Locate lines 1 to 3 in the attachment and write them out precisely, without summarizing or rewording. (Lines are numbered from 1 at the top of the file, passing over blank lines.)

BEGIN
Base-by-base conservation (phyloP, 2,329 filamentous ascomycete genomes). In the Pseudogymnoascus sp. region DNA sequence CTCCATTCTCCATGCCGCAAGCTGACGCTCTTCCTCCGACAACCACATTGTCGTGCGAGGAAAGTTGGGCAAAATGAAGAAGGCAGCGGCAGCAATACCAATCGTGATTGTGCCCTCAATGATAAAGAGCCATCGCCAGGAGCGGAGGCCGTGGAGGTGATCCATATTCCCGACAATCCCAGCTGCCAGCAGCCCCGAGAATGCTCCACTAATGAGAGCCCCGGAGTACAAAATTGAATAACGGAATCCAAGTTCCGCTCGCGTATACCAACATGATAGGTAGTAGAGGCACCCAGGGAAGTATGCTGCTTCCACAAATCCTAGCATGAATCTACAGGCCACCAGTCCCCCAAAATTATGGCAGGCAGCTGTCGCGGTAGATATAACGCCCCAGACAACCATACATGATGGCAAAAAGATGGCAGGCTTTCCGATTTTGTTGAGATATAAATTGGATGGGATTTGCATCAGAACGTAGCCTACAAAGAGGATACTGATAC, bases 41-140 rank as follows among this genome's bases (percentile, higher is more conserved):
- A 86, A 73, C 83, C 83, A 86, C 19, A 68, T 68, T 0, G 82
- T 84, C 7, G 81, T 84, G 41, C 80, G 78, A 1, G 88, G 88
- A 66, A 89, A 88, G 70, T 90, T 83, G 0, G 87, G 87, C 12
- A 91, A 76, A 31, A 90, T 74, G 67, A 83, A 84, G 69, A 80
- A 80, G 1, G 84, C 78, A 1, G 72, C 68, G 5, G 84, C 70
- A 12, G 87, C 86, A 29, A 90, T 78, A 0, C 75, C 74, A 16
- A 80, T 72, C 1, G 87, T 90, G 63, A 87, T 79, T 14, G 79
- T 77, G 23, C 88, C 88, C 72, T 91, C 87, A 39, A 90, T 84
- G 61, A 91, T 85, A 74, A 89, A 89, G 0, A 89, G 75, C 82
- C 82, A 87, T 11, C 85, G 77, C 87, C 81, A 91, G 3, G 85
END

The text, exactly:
Base-by-base conservation (phyloP, 2,329 filamentous ascomycete genomes). In the Pseudogymnoascus sp. region DNA sequence CTCCATTCTCCATGCCGCAAGCTGACGCTCTTCCTCCGACAACCACATTGTCGTGCGAGGAAAGTTGGGCAAAATGAAGAAGGCAGCGGCAGCAATACCAATCGTGATTGTGCCCTCAATGATAAAGAGCCATCGCCAGGAGCGGAGGCCGTGGAGGTGATCCATATTCCCGACAATCCCAGCTGCCAGCAGCCCCGAGAATGCTCCACTAATGAGAGCCCCGGAGTACAAAATTGAATAACGGAATCCAAGTTCCGCTCGCGTATACCAACATGATAGGTAGTAGAGGCACCCAGGGAAGTATGCTGCTTCCACAAATCCTAGCATGAATCTACAGGCCACCAGTCCCCCAAAATTATGGCAGGCAGCTGTCGCGGTAGATATAACGCCCCAGACAACCATACATGATGGCAAAAAGATGGCAGGCTTTCCGATTTTGTTGAGATATAAATTGGATGGGATTTGCATCAGAACGTAGCCTACAAAGAGGATACTGATAC, bases 41-140 rank as follows among this genome's bases (percentile, higher is more conserved):
- A 86, A 73, C 83, C 83, A 86, C 19, A 68, T 68, T 0, G 82
- T 84, C 7, G 81, T 84, G 41, C 80, G 78, A 1, G 88, G 88